The Cry of the Innocents: Then & Now

by Rev. Nicholas J. Kersten

Director of Education and History

“…Then Herod, when he saw that he had been tricked by the wise men, became furious, and he sent and killed all the male children in Bethlehem and in all that region who were two years old or under, according to the time that he had ascertained from the wise men…” — Matthew 2:16 (ESV)

This time each year, many Christians commemorate the birth of our Lord Jesus Christ. We rightly remind ourselves of the miraculous circumstances of His birth. We surround ourselves with symbols and music which remind us of the great faithfulness of God. We celebrate the fulfillment of thousands of years of prophecy. It is a joyous time for many of us — a time filled with wonder and gratitude at the lengths God has taken to make us his children and secure our eternal futures.

But one of the prophecies which Matthew says is fulfilled frequently receives less attention in the grand scheme of our celebration narrative: the so-called “slaughter of the innocents,” from Matthew chapter two. Matthew reports that the wise men who came to visit Jesus after His birth visited the murderous Herod, innocently telling him who they were looking for. When they found Jesus, they were warned not to return to Herod but to go home a different way. Likewise, Joseph, Mary, and the infant Jesus fled to Egypt to escape Herod’s wrath. When Herod realized he had been tricked and the coming King may have slipped through his fingers, threatening his own power, Herod ordered all the male children in the area of Bethlehem and the surrounding region killed. After this grisly act was completed, Matthew reports that the cries that issued from that region fulfilled a prophetic word from the prophet Jeremiah (chapter 31:15) referencing the cries of Rachel (Jacob’s wife) for her children.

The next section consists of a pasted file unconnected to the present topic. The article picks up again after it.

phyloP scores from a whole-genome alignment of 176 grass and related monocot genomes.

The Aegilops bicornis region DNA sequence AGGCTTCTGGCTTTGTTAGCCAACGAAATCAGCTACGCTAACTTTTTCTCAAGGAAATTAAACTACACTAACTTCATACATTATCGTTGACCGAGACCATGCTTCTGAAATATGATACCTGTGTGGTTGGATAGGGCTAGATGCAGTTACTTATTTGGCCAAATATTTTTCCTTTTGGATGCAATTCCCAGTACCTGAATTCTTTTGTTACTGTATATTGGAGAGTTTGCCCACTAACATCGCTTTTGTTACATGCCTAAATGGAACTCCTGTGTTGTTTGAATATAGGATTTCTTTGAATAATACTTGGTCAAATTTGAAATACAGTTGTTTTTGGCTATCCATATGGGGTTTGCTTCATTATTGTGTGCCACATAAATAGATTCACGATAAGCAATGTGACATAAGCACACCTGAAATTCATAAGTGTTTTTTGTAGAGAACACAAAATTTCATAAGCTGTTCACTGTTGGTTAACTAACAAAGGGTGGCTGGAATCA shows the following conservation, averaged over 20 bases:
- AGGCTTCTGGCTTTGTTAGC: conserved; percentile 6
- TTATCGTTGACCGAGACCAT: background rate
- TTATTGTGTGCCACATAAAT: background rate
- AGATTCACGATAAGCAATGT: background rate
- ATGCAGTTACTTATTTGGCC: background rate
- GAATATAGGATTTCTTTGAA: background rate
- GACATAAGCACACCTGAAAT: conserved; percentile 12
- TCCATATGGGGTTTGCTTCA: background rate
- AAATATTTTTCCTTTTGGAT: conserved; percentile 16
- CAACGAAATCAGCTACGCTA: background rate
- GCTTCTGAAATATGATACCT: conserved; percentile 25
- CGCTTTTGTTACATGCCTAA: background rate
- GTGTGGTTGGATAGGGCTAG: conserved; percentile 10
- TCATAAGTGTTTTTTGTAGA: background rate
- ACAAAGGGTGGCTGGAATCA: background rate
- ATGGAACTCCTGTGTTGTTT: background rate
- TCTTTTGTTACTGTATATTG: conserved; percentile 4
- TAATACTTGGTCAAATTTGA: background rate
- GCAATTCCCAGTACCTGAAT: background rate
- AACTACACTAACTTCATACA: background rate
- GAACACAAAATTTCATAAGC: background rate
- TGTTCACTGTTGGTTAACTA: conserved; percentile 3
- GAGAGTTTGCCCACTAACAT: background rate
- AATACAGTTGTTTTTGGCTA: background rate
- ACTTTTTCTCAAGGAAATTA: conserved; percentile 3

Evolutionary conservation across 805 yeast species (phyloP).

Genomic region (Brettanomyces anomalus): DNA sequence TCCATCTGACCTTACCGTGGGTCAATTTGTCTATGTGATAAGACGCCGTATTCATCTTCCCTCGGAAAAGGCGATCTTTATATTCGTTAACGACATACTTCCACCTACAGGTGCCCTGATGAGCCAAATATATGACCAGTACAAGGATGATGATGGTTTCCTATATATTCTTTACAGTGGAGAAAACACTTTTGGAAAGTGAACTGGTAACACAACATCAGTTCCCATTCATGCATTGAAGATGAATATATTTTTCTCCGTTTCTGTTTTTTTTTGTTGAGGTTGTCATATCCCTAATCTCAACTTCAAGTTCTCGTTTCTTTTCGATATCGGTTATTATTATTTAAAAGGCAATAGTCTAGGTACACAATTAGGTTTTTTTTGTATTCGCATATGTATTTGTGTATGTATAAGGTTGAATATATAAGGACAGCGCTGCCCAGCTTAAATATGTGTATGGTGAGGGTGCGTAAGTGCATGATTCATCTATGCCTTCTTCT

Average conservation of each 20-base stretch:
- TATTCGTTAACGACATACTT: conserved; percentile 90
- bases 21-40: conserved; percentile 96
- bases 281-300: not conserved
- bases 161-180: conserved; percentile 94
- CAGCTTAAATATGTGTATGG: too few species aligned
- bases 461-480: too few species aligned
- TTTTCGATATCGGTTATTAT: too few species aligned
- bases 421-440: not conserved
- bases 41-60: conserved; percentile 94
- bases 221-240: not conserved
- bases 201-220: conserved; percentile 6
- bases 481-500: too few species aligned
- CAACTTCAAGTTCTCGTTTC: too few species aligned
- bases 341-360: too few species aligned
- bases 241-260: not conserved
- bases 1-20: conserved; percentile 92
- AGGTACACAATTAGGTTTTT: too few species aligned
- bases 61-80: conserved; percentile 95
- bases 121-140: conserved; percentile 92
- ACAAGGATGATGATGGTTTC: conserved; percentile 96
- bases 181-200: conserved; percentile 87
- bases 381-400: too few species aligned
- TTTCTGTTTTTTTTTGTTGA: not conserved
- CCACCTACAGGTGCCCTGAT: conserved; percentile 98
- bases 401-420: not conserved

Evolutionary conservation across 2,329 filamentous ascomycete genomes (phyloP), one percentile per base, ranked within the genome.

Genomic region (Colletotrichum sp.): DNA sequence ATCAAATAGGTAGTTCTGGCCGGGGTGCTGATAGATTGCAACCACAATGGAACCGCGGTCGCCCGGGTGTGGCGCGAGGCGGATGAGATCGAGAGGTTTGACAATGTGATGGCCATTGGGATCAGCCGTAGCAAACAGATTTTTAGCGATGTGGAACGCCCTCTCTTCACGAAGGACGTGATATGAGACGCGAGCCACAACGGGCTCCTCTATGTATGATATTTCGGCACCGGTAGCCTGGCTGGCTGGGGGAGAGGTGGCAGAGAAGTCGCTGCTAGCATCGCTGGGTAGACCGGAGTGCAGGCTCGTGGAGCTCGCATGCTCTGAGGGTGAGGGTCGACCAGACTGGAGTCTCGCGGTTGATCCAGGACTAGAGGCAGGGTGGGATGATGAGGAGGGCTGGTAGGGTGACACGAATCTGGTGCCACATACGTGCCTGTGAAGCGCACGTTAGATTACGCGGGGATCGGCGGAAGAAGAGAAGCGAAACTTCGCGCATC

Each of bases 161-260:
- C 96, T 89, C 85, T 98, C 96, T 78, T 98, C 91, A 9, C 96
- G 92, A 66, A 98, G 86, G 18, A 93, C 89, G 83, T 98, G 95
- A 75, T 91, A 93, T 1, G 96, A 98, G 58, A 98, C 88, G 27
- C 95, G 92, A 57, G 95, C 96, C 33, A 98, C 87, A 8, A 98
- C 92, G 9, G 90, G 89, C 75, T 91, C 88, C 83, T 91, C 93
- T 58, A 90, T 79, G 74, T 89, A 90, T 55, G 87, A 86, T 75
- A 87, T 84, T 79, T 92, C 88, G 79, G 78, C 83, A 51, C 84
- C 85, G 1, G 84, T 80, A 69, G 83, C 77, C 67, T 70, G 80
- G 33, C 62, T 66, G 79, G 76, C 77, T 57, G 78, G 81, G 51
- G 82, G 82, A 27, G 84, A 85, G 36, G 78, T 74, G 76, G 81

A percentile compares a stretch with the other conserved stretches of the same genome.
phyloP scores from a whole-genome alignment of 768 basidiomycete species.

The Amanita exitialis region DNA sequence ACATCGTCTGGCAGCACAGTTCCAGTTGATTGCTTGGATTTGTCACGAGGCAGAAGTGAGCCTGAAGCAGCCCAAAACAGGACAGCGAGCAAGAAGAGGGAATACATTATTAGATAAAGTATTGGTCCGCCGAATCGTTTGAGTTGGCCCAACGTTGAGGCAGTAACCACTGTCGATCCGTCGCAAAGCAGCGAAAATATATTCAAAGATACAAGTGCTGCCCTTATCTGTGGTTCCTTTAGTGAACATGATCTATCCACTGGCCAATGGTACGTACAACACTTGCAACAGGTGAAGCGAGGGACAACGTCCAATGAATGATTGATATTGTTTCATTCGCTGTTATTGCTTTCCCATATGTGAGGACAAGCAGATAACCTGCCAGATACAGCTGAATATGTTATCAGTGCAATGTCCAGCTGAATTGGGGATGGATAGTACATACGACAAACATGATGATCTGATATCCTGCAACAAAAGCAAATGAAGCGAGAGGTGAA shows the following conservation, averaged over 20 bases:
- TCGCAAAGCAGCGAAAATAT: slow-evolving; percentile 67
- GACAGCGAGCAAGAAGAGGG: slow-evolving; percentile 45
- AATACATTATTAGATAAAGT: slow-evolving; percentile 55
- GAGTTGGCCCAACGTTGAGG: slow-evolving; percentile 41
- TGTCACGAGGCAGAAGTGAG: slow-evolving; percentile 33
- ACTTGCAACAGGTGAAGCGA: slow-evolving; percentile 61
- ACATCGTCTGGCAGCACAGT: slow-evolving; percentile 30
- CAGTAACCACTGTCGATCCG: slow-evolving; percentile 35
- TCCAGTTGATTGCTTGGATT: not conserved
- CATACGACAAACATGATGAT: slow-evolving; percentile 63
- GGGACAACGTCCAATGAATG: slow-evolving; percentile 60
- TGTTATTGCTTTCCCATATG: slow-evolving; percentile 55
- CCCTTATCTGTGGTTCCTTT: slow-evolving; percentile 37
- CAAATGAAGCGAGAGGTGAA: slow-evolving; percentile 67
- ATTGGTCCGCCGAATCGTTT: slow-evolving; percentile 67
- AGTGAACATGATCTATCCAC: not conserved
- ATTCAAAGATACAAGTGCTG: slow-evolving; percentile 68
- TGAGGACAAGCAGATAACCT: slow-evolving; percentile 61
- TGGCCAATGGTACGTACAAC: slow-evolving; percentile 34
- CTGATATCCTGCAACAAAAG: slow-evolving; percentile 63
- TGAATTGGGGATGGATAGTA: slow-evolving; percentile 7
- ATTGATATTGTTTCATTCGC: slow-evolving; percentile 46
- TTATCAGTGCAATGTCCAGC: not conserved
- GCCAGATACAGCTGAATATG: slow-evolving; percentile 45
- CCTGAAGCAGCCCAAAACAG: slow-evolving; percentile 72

It may be that we deemphasize this story because it puts a damper on our celebration. But it is important that we not forget the voices of those who grieve this season, and that we do not ignore the plight of innocent children who suffer from the wrath of misguided and sinful adults in positions of power. Such things are still an unfortunate part of our world — and we should not become blind in our celebrations to those who are hurting, especially in this season of hope and expectation.

For the past several years, our Conference has been in the process of evaluating our responsibilities to children. We have renewed our commitment to doing what we can to offer a safe environment for our children during General Conference meetings and at official General Conference events. In our contexts and in this era, that means accountability, policies, and background checks. It also means raising our level of commitment and being proactive in our commitment to being a safe place for our children.

That commitment is sadly necessary because abuse of children, sexually and otherwise, has reached epidemic levels in our nation. A study conducted by the University of New Hampshire1 indicates that during their lifetimes, based on current trends, approximately one in five young women are sexually abused before turning 18 years of age; and one in twenty young men are likewise abused. The composite numbers reflect a staggering reality: nearly a third of all children are being abused before they turn 18.

Shockingly, the vast majority of these young people are abused by someone they know. Only 7% of victims are abused by a complete stranger. In our culture, the innocents still cry out.